• Area full of historical tidbits by Delbert Trew
    The 1929 train wreck in Twist, Texas
  • The Longest Train Ride by C. F. Eckhardt
    "Train #1 of the Gulf & Interstate Railroad, which left Beaumont, Texas, at 7:00 AM on September 8, 1900, to make the run to Port Bolivar, about 85 miles away by modern highway, arrived at Port Bolivar at 11:10 AM, September 24, 1903—three years, sixteen days, and ten minutes late. Some of the original passengers were still aboard..."
  • Pioneer Texas railroad system drew snickers by Delbert Trew
    The career of friend Gerald Hook of Russellville, Ark., spanned nearly 40 years in railroading plus he is an avid historian on the subject. Among the more interesting history of railroads is that of the Texas Panhandle. Here are a few tidbits...
  • Tracks by Billy B. Smith
    "I have always loved railroads, both the trains and tracks... One railroad line in particular has been for me an umbilical cord that has connected me to my roots and my life. I have lived close to this line for most of my life. It always reminds me of where I've been and where I could have gone."
  • Locomotive Boiler Explosion
    Smithville Blast of 1911 Kills 9, Injures 12
  • Life on a West Texas Paint Train in the 1940s
    Big Bend Memories. Vintage Photos.
  • Orphans find homes in West by Delbert Trew
    The Orphan Trains.
  • Train travelers owe much to service pioneer by Delbert Trew
    Every traveler today, no matter what mode of travel he prefers, owes a salute to the organizational genius of Fred Harvey. This slender wisp of a man was all gentleman and laid the groundwork and quality goals for travel hospitality, making such trips comfortable, reliable and enjoyable.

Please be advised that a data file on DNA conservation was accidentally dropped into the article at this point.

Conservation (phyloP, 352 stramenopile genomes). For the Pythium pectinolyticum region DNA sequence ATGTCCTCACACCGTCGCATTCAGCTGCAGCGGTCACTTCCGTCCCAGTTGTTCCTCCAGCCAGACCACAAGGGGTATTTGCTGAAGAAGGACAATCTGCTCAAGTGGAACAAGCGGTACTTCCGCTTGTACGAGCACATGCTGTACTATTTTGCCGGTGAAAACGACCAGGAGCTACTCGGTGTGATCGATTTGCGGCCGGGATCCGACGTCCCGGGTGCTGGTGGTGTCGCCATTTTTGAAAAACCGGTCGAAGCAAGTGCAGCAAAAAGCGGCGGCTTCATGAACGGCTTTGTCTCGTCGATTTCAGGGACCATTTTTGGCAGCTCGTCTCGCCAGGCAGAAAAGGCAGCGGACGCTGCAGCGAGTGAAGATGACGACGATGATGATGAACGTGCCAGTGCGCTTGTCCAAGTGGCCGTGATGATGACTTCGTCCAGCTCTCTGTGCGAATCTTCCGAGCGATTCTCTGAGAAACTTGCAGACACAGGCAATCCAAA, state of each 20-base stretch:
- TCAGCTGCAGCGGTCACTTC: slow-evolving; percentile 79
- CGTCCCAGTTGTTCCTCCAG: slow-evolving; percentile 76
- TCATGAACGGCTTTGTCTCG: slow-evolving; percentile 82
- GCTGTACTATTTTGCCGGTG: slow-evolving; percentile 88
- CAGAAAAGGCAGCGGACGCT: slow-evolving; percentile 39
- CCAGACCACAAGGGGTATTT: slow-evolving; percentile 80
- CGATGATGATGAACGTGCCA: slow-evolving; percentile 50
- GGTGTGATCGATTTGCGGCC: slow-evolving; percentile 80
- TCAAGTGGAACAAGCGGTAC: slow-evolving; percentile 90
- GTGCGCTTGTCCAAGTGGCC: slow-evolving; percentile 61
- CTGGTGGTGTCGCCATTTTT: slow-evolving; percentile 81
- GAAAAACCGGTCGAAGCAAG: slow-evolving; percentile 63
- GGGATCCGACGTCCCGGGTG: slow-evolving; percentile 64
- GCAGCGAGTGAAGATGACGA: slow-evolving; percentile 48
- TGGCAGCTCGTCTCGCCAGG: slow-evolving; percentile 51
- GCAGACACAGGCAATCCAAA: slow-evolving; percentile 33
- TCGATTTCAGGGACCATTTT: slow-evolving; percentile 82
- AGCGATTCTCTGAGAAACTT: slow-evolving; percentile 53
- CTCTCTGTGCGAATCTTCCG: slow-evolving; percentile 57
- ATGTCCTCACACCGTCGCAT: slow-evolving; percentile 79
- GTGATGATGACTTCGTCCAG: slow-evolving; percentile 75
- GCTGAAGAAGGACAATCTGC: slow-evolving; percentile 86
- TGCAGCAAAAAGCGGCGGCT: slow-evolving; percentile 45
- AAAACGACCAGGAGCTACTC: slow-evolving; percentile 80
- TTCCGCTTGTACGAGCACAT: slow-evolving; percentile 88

• Built it and they will ride it by Archie P. McDonald
    Most motorists traveling down Bremond Street in Houston, Lufkin, and Nacogdoches, or likely any street along US Highway 59 from Houston to north of Nacogdoches, haven't a clue of the debt East Texas owes to Paul Bremond...
  • The Conroe, Byspot and Northern: A Tram Railroad That Time Forgot by W. T. Block, Jr.
    The Conroe, Byspot and Northern was never a chartered short-line railroad, but it nevertheless carried on many of the activities typical of a chartered railroad...
  • Amarillo Symphony by Mike Cox
    "For all Amarilloans, those whistles — long since replaced by more prosaic air horns — represent the sound of a city’s history."
  • Bet-A-Million Gates by Archie P. McDonald
    John Warne Gates, a native of Winfield, Illinois, became associated with three of Texas’ most important items: barbed wire, railroads, and oil.
  • "Struck on the head by a Locomotive" Early Waco Obituaries 1874-1908.